By Dave Pehling

SAN FRANCISCO (CBS SF) — George Clinton and his Parliament-Funkadelic crew return to the Bay Area to play marathon sets for their Bay Area fans with two shows at the Independent in San Francisco.

Though he came after originators James Brown and Sly Stone, George Clinton has undoubtedly earned the title “Godfather of Funk.” Colorful, subversive and groundbreaking, Clinton fused rock and R&B in the ’60s, set the dance floor on fire with funk classics in the ’70s, helped usher in computer-driven new wave and was a cornerstone of hip-hop since the ’80s.

He started in the ’50s as a vocalist in New Jersey soul group the Parliaments, but Clinton soon relocated to Detroit to try to jump aboard the Motown gravy train. Though he did some songwriting work, the iconoclast took cues from acid-rock era giants Jimi Hendrix and Cream (not to mention the influence of Detroit rockers the MC5 and the Stooges) to make Funkadelic one of the first bands to bring together soul grooves, psychedelic guitar and an outrageous stage show. But despite the crew’s outlandish theatrics, Clinton also proved to be an astute sociopolitical commentator, addressing serious subject mater on the seminal albums Maggot Brain and the sprawling double LP America Eats Its Young.

By the mid ’70s, Clinton was leading both Parliament and Funkadelic from underground status to chart success and extravagant arena productions that put the group on the same strata as Earth Wind and Fire. Clinton’s excellent ear for talent also brought some of the best players in the business to his outfits including the late psychedelic guitar giant Eddie Hazel, keyboard scientist Bernie Worrell, and former James Brown sidement like Bootsy Collins, Maceo Parker and Fred Wesley. The subversive ringmaster and self-proclaimed Maggot Overlord shepherded his Parliament Funkadelic disciples to create classic hits like “P. Funk (Wants to Get Funked Up)” “Give Up the Funk (Tear the Roof Off the Sucker)” “Flashlight” and “Not Just (Knee Deep),” which would some of the most influential and heavily sampled music of the decade.

Combining humorous, satirical lyrics and space-age concepts with ferocious grooves, Clinton has remained an influential original throughout his career. Even as his solo star waned after early ’80s hits “Atomic Dog” and “Do Fries Go With That Shake?” Clinton’s songs were soon being sampled relentlessly by hip hop’s new guard (Dr. Dre and N.W.A, Digital Underground, De La Soul and Tupac to name just a few).

Though his live performances during the 2000s added loose-limbed improvisational element that took away from the bite of his funk, Clinton has returned to performing and recording with a vengeance since breaking a longtime addiction to crack cocaine. The funk maestro detailed his triumphs and tragedies in the revealing memoir Brothas Be, Yo Like George, Ain’t That Funkin’ Kinda Hard on You? that came out in 2014 to glowing reviews. More importantly, Clinton and his collaborators issued the first new Funkadelic album in over three decades two years later.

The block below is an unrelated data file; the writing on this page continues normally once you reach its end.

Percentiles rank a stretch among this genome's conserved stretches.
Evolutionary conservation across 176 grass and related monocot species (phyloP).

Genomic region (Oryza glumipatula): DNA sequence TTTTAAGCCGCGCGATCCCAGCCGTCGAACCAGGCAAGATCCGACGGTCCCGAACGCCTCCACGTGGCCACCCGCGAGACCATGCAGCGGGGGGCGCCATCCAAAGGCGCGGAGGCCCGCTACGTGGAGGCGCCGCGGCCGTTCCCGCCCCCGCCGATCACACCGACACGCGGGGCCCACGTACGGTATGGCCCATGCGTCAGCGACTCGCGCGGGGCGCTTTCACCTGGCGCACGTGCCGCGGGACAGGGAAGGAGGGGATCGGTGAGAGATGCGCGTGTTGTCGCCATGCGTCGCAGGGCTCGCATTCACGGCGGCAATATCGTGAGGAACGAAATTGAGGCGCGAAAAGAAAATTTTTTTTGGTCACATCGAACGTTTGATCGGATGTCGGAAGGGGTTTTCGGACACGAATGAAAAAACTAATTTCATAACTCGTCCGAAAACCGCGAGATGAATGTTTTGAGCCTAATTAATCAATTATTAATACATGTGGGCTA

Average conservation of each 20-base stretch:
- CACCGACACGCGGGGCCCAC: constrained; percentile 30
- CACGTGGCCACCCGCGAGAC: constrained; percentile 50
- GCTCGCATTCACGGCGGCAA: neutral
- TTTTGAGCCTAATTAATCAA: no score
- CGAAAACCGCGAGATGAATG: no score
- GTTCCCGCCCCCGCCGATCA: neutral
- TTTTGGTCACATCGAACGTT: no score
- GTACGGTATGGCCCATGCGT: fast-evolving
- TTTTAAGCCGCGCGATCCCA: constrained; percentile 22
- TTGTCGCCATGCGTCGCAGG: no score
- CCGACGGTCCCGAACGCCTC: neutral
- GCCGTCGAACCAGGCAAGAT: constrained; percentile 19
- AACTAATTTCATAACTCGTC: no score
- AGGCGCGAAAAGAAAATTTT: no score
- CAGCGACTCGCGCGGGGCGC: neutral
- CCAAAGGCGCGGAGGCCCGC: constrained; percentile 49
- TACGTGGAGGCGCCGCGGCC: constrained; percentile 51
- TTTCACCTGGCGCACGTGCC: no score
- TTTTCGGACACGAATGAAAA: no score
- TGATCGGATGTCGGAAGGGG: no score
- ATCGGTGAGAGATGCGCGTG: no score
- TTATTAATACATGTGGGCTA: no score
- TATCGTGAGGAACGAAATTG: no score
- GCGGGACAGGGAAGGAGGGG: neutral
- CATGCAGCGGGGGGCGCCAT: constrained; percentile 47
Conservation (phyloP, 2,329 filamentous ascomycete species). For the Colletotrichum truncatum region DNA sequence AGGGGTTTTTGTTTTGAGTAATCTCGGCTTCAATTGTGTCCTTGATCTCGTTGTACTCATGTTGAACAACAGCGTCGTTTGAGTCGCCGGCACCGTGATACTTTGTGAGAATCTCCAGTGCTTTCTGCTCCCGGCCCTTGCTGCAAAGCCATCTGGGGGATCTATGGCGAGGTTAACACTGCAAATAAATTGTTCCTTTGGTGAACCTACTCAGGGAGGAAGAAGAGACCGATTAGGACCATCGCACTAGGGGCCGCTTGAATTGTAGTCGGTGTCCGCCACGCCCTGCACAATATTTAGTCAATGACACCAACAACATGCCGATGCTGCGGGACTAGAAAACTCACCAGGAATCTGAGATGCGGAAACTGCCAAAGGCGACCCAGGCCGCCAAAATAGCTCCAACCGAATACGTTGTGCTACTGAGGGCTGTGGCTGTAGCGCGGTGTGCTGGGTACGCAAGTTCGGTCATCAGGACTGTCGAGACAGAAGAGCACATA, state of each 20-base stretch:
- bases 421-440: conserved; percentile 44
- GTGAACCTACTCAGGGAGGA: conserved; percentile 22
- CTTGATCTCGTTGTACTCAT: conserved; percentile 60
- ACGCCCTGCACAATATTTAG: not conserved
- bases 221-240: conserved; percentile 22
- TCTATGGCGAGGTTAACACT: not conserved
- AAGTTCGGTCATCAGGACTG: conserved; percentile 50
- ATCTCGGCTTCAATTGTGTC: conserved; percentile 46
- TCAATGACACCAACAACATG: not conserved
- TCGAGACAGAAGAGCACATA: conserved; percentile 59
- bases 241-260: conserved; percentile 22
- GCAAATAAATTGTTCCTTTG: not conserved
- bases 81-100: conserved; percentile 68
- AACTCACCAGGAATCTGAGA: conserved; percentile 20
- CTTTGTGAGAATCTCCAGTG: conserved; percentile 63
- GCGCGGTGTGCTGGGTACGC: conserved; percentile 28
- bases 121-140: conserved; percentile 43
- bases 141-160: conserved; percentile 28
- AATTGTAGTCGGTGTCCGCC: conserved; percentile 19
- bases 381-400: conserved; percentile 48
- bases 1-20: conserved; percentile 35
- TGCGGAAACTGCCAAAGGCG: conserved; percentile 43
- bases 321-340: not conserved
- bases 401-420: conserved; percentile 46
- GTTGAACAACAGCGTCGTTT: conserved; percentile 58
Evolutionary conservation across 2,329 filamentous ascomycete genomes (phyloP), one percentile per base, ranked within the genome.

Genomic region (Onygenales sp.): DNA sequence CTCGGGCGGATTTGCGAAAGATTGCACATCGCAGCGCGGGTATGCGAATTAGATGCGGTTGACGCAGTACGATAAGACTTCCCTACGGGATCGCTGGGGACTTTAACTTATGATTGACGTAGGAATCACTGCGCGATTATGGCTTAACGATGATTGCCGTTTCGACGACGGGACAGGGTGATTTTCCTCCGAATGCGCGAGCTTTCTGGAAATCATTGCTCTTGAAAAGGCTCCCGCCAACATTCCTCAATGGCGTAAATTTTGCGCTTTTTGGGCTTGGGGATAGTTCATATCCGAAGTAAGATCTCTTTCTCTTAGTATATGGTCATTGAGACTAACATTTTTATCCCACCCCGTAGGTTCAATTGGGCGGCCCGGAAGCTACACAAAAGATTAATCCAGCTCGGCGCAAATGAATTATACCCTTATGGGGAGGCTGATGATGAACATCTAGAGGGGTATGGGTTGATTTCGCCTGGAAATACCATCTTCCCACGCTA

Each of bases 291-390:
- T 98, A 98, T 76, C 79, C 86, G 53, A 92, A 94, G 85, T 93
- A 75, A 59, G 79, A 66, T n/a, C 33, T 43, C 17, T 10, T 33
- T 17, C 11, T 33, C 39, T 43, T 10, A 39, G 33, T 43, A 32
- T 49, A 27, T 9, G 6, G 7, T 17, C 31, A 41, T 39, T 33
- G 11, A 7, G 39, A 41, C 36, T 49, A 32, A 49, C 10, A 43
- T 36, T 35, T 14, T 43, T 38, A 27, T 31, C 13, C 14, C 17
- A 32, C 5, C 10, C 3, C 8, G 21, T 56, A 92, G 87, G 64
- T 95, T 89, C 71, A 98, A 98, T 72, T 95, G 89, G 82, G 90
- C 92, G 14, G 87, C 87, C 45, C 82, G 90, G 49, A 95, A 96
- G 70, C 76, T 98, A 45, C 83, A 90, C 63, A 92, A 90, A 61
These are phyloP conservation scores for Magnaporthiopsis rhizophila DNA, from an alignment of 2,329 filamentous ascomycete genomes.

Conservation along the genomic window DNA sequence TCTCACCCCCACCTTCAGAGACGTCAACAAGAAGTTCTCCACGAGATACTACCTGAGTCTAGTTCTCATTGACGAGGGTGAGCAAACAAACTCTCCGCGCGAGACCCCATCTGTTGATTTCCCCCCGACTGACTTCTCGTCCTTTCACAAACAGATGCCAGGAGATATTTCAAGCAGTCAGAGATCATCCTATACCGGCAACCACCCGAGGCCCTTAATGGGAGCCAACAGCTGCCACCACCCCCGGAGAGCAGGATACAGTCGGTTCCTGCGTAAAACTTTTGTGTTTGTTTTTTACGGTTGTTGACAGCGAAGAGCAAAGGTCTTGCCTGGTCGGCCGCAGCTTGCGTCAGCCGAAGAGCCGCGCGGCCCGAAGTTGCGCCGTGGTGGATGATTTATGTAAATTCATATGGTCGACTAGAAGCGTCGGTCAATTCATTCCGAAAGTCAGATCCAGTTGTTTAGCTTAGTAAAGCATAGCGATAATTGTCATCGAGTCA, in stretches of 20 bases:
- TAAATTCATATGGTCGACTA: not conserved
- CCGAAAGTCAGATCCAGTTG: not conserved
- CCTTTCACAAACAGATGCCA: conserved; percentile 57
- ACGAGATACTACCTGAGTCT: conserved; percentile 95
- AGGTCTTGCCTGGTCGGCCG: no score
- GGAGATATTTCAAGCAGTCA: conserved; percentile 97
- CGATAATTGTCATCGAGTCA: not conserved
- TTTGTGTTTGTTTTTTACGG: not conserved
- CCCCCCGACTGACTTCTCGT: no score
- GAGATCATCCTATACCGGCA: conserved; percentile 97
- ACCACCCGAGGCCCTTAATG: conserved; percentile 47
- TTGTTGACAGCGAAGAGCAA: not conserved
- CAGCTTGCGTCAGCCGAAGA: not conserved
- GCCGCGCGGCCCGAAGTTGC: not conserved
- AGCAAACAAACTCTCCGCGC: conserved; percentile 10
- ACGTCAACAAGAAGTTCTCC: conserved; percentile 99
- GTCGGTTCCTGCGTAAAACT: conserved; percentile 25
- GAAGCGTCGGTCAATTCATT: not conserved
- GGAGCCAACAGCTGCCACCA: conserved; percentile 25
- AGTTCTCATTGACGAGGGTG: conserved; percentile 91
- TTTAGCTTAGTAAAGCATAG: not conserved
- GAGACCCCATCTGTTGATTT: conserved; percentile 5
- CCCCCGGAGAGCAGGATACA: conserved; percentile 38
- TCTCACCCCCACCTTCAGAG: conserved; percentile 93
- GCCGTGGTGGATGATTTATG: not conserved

A sprawling three-disc release that touches on the classic Funkadelic sound (soaring corrosive guitar solos, tongue-twisting vocals and scatological humor), First Ya Gotta Shake The Gate finds Clinton adding modern elements of hip-hop production and Auto-Tuned vocals to the mix. While Clinton announced earlier this year that he would retire from touring in 2019, he’s continuing with his modern renaissance with his first album under the Parliament banner in 30 years — Medicaid Fraud Dogg — that came out last spring.

The funk icon was also featured prominently in the latest season of Mike Judge’s animated Cinemax show Tales from the Tour Bus, which spotlit the twisted escapades Clinton and his band got caught up in during the ’70s (the band leader also served as a consulting producer and provided this season’s revamped theme song). Clinton and company play new material and seminal hits when he and Parliament-Funkadelic throw down at the Independent for two nights starting Sunday.

The band will be joined on both nights by noted Bay Area DJ Motion Potion. Equally renowned as a party starter, remixer and a tireless concert/event promoter, Motion Potion (aka Robbie Kowol) got his start as a funky rare groove DJ during the ’90s and has ably evolved into one of San Francisco’s foremost breakbeat merchants. Whether delivering one of his signature spotlight sets featuring songs, remixes and mash-ups of a single artist (Talking Heads, James Brown and P-Funk) or keeping the dance floor filled during one of his genre-busting festival appearances at Bonnaroo or Outside Lands, Motion Potion has a knack for giving the audience exactly what it wants.

George Clinton and Parliament-Funkadelic
Sunday-Monday, Dec. 16-17, 8 p.m. $60 (Dec. 17 sold out)
The Independent



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